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Duke Opens Comprehensive Hernia Center

Collaborative teams aim to improve outcomes in even the most complex cases

Man feeling pain in abdomen

Duke recently established a hernia surgery center dedicated to offering high-quality, multidisciplinary care to patients with abdominal wall defects, particularly those with challenging presentations.
“Hernia has become an increasingly complex problem,” says Jacob A. Greenberg, MD, EdM, director of the Duke Surgery Comprehensive Hernia Center established in the fall of 2022. “Patients are having more surgeries over the course of their lifetimes, with the defects becoming increasingly complex and difficult to fix. We felt we could achieve better outcomes and improve patient care by bringing together a group of specialists in a cohesive program where we can monitor quality, make sure we are doing a good job, and standardize care.”
Hernia repair has become more challenging because more patients are presenting with obesity and other co-morbidities, an increasing number of older patients are seeking surgery, and more patients with prior hernia surgeries are returning because of continuing problems.

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Despite those trends, surgical advances such as minimally invasive techniques have improved outcomes. Laparoscopic and robotic techniques allow surgeons to perform complex operations via a 0.5-cm incision and minimize internal injuries. Patients can often return home the day of or the day after surgery, with recovery times shortened from months to weeks.
Greenberg, who also heads Duke’s Division of Minimally Invasive Surgery, says that an important focus of the center is optimizing a patient’s preparation for successful surgery. An increasing number of patients face additional hurdles to success because they are severely obese, have poorly controlled diabetes, are smokers, or are immunosuppressed after organ transplants.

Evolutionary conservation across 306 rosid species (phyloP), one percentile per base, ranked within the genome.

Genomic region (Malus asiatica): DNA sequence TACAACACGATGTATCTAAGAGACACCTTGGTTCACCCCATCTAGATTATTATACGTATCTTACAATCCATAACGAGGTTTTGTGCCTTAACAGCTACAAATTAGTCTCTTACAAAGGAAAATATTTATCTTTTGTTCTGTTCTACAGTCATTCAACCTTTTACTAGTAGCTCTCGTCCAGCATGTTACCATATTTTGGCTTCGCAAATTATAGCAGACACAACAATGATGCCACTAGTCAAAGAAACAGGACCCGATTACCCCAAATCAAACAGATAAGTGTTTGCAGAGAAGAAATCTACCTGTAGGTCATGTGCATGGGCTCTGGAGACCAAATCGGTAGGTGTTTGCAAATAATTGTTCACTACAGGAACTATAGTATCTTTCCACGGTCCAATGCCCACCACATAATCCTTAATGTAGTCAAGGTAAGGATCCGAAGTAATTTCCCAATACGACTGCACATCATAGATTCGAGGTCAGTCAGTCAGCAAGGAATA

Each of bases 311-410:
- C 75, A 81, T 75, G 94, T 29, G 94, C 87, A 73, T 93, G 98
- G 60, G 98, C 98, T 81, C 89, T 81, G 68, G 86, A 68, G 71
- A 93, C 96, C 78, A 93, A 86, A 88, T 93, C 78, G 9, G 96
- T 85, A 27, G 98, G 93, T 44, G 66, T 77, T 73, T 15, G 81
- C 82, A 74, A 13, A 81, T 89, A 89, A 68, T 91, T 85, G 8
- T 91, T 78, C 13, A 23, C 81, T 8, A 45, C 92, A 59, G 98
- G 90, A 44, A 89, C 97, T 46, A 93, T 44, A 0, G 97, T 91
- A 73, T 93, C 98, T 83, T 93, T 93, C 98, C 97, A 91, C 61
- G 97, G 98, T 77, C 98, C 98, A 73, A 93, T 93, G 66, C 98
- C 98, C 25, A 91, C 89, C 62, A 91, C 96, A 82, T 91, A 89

“If we operate on those patients without improving their co-morbidities beforehand, our risk of failure is incredibly high,” Greenberg says. “So we spend a lot of time working with people in the weight management program, the smoking cessation program, or in other ways to mitigate their risk factors before we go to the operating room.”
“The hernia center team includes minimally invasive surgeons, plastic surgeons, and trauma and clinical care surgeons who meet twice a month to discuss complex patients, review our outcomes, and work to improve them,” Greenberg says. This case-by-case analysis by a team of specialists offers hope for the successful repair of recurrent hernias among patients who have experienced failed surgeries elsewhere and were told nothing more could be done.
The center is based in Durham at Duke University Hospital, but surgeons who participate in the center practice at Duke Raleigh Hospital, Duke Regional Hospital, and Cone Health Moses Cone Hospital in Greensboro.